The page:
Warrants should be required when the person the samples are sought from, don't cooperate and have not published their DNA history.

    You might want to be careful about 3rd party doctrine too. Just because a company has temporary custody of something from you does NOT mean they own it or that police can avoid a search warrant to obtain that something.

  • nonzenze||

    But that's not what happened here. The perp allegedly raped someone and left his DNA at the crime scene. The police collected that DNA as evidence of a crime.

    Warrants should be required when the person the samples are sought from, don't cooperate and have not published their DNA history.

    Agreed, but puzzling in this context since it seems to have nothing to do with the case under discussion.

  • loveconstitution1789||

    So what if the suspect leaves DNA at the scene. The police have to match it someone. DNA by itself means nothing. Its a matching marker to a person. Because DNA is so unique, except twins, its a great matching marker. Like nothing in the history of criminal investigation.

    The police have crime scene DNA. The police need a warrant to get the suspect's DNA. That is the relevant part of this discussion. Not sure why you don't get this.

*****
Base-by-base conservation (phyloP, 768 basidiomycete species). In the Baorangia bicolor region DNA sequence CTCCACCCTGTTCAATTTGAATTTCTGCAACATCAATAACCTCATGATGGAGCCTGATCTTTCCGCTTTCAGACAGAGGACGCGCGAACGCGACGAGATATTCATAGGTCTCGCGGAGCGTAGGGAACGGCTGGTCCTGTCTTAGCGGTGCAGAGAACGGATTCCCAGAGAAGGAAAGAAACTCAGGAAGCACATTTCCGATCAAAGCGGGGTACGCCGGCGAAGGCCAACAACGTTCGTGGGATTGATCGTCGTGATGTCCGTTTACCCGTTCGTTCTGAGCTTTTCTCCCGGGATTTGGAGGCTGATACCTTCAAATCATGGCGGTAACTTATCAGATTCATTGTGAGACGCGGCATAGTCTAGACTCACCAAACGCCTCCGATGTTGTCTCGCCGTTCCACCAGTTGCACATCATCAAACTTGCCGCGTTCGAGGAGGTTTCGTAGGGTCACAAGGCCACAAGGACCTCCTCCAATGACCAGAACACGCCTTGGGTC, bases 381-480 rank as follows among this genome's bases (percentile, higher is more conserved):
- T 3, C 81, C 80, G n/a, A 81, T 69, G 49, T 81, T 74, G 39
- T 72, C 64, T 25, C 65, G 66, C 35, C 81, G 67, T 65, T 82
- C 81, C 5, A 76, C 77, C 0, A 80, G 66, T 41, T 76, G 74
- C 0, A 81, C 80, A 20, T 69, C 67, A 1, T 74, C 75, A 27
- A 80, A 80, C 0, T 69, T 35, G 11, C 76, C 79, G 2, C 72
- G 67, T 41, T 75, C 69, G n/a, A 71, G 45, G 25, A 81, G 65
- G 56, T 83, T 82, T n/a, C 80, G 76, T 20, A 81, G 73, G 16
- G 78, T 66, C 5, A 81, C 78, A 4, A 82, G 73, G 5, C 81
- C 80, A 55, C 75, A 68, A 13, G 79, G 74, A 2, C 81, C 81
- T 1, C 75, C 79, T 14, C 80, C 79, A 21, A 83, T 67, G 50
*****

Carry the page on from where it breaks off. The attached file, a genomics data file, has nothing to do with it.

• David Bremer||

    Because the whole point of this is that they didn't need to get the "suspect's" DNA. The police had the perpetrator's DNA; he left it at the scene. The only thing the police needed to do was figure out who that DNA belonged to, which GEDmatch.com proved very helpful in doing.

    If this were a situation where police had set up roadblocks and asked everyone coming through to provide a DNA sample, then you'd have an argument. But that's not necessary for these processes to work. [I recognize that the police did surreptitiously obtain DNA from the suspect, which raises its own issues. But, as Orin noted, nobody has objected to that, so it's not part of the analysis.]